Sunday, August 22, 2010
I confess that I have a fondness for apocalyptic and dystopian fiction. The creepier the end-world scenario, the better--and what makes them creepy? The creepiest novels are the ones that seem eerily possible. Twenty years ago, Margaret Atwood predicted that a hyper-fundamentalist theocracy would begin to brainwash the country, subjugating women. And today, driving to Mississippi, I eavesdropped on a conversation at a convenience store that involved a woman telling a man that the reason a mutual acquaintance was still single was "'Cause she's lazy and she won't cook. How's she ever going to get a man if she can't cook?" I am pretty sure that religious cults insist that women know how to cook...writes the single woman who absolutely refuses to spend her free time in the kitchen. Pot? Kettle.
Anyway, there's a lot to fear in the near future, and here are a few of my favorite alternative, probably bleak, novels.
NEVER LET ME GO--Kazuo Ishiguro's terrific novel about exceptional teens raised in a "special" school will soon debut nationwide as the new film starrng Kiera Knightley. Ishiguro is a Booker Prize-winning writer, the story rivals all the great love sagas of literature, and then there's the creepy truth about these kids' lives and their special value to society. I can't wait for the movie.
CLOUD ATLAS--If you asked me what my favorite book of the decade was, it would be this experimental novel by the brilliant David Mitchell. CLOUD ATLAS ingeniously blends together six separate stories, from a Patrick O'Brien-esque naval tale to a "China Symdrome" nuclear threat to a dystopian future akin to Kevin Costner's "Waterworld," all centering on the theme of free will and independence. This book reaffirmed my desire to stay in the book business when I was considering graduate school. Books are just more fun.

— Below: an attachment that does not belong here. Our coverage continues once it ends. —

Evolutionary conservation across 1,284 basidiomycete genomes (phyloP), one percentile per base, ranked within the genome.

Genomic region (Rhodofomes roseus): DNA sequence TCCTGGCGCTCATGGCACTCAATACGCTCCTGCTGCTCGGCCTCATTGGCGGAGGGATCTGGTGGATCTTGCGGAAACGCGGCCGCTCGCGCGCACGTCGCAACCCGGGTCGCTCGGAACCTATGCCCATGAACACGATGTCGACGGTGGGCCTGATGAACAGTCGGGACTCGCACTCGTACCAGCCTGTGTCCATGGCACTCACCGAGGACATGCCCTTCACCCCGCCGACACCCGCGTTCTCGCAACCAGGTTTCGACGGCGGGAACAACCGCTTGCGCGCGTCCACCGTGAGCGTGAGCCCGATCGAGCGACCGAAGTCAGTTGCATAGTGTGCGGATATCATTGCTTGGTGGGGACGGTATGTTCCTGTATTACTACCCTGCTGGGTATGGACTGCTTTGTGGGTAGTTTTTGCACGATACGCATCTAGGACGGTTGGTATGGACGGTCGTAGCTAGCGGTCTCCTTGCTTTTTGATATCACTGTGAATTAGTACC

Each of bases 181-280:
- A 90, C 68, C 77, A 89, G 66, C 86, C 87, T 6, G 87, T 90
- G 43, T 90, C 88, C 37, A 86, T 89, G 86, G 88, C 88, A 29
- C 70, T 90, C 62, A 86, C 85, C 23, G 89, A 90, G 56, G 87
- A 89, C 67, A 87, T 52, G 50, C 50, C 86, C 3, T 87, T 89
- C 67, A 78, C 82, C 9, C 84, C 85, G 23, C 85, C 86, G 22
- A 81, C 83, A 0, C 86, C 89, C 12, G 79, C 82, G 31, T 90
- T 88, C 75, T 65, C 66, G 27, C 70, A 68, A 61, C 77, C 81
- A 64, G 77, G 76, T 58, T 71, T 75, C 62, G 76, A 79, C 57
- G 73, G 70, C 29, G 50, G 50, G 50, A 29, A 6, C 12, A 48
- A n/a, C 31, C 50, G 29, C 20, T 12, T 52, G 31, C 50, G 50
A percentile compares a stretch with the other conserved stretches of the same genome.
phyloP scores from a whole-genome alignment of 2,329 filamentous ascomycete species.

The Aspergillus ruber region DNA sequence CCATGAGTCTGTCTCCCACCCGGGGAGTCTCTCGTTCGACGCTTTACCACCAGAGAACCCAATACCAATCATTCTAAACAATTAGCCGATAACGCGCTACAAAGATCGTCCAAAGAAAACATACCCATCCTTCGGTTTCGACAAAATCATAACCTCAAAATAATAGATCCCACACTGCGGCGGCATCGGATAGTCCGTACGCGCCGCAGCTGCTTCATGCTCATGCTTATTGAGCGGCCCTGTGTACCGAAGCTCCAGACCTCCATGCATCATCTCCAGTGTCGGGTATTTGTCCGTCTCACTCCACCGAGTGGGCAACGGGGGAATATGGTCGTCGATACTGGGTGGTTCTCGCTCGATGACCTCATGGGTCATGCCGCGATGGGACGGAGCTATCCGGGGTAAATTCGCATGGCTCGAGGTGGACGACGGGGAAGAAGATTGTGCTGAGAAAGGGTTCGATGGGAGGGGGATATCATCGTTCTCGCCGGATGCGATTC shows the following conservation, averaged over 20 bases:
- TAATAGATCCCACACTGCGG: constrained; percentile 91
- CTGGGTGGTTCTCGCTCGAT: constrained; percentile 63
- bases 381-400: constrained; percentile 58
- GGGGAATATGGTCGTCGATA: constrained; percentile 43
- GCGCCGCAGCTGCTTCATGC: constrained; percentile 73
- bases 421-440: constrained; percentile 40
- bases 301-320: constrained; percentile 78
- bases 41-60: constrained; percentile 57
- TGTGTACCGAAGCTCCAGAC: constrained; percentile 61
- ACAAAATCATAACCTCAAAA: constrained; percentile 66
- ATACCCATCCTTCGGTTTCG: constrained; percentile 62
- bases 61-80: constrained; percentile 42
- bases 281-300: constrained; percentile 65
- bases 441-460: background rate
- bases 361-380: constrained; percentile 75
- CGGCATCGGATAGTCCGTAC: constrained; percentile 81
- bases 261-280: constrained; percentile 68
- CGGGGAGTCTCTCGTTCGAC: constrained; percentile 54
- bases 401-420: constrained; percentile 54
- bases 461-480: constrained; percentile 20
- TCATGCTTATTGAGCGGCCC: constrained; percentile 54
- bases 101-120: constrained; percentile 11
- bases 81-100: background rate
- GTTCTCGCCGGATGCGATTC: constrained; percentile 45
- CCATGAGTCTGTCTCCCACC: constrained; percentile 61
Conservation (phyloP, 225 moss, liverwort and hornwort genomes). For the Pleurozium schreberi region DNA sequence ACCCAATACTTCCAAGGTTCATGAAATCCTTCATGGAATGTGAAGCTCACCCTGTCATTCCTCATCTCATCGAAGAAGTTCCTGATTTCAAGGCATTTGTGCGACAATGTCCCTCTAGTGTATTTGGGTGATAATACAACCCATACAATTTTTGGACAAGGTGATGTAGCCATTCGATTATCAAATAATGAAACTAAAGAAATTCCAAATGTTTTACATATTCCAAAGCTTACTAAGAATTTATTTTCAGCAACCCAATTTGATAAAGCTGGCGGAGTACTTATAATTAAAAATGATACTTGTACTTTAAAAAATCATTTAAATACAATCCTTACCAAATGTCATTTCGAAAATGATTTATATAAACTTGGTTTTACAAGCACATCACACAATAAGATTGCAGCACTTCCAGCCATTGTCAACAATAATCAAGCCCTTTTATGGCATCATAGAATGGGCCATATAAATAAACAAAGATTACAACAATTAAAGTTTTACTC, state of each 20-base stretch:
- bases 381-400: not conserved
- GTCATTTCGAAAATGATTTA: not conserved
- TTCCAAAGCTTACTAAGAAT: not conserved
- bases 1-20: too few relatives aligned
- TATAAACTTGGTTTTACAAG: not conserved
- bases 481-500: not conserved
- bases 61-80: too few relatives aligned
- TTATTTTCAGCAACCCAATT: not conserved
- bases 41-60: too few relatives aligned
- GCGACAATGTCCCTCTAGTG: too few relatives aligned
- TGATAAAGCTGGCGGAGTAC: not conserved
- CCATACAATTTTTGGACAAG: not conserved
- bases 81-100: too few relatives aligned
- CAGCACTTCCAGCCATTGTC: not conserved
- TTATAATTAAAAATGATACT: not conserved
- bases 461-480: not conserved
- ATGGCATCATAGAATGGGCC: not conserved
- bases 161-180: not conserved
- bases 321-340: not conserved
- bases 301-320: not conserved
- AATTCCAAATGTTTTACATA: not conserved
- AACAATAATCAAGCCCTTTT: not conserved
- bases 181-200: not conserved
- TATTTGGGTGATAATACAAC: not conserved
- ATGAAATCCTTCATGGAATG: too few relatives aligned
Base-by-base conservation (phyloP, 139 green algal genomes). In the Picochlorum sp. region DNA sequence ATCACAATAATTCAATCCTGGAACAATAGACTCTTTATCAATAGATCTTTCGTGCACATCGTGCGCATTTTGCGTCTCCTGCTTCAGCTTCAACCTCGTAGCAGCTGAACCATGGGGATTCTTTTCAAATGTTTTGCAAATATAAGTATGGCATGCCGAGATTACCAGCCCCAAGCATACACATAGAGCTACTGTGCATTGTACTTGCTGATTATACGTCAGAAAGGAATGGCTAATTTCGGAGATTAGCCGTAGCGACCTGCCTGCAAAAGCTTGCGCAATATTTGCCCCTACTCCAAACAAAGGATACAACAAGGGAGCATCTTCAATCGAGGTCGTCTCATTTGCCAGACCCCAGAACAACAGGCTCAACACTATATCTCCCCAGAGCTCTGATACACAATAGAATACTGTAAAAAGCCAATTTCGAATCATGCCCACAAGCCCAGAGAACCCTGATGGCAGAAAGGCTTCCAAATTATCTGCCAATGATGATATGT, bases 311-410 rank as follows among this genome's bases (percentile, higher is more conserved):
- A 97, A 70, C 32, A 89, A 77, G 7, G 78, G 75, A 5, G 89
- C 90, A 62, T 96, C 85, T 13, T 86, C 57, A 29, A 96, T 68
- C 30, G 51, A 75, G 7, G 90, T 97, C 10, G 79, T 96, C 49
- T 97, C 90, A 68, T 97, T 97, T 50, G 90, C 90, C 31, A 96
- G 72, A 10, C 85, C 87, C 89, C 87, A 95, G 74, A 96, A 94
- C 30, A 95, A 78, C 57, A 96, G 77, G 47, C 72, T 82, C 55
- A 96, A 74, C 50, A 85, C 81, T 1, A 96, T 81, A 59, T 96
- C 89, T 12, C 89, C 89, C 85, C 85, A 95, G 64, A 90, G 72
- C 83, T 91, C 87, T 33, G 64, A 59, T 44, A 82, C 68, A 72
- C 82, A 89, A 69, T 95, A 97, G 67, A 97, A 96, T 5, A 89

THE YEAR OF THE FLOOD--No one manages to blend literary prestige with speculative fiction like Margaret Atwood, and THE YEAR OF THE FLOOD is her most recent stroll into the near future. The events of YEAR OF THE FLOOD are the same as those in ORYX & CRAKE, both book looking at what will happen if we continue to destroy the environment and tamper with potentially dangerous genetic engineering of the food supply. Killer viruses, a hippie gardening cult, and strippers make THE YEAR OF THE FLOOD highly entertaining as well as scary.
THE UNIT--Swedish authors are hot right now, with the Stieg Larsson trilogy dominating all of the top spots on the NYT Bestseller List, but don't think that Stieg is the only Swedish author out there. THE UNIT, by Ninni Holmqvist, is set in the near future and centers around Dorrit, a woman-of-a-certain-age who, upon turning 50, moves into a retirement community of sorts with other aging, childless singles. It's like a seniors mixer/party in a dorm facility, with classes and dances...and organ harvesting. THE UNIT questions a person's worth beyond one's ability to reproduce. Maybe if Dorrit had learned to cook and moved to Mississippi she'd have found a man....
THE ROAD--Cormac McCarthy's novel of a father and son trying to survive after global catastrophe, with cannibals roaming around and horrors around every corner, received a big push when Oprah picked it for her book group a few years ago. It's a bleak book to be sure, but also a moving portrait of love in the face of adversity.
THINGS WE DIDN'T SEE COMING--How could you not be curious about a book written by a guy who used to be a psychiatric nurse and then moved to Australia? These linked stories assume that the global shutdown foretold with Y2K does transpire and the world is thrown into chaos and famine. It could have happened.
THE RAPTURE--This creepy thriller centers around the daughter of religious fundamentalists who predicts the future...a future that involves 1,000 foot tidal waves destroying the earth. The cause of the waves? An offshore oil rig disturbs the dangerously volatile frozen methane at the bottom of the ocean, creating a massive explosion. You know, sort of like the recent gulf oil spill.
All of these books open lots of room for discussion, making them ideal for book groups.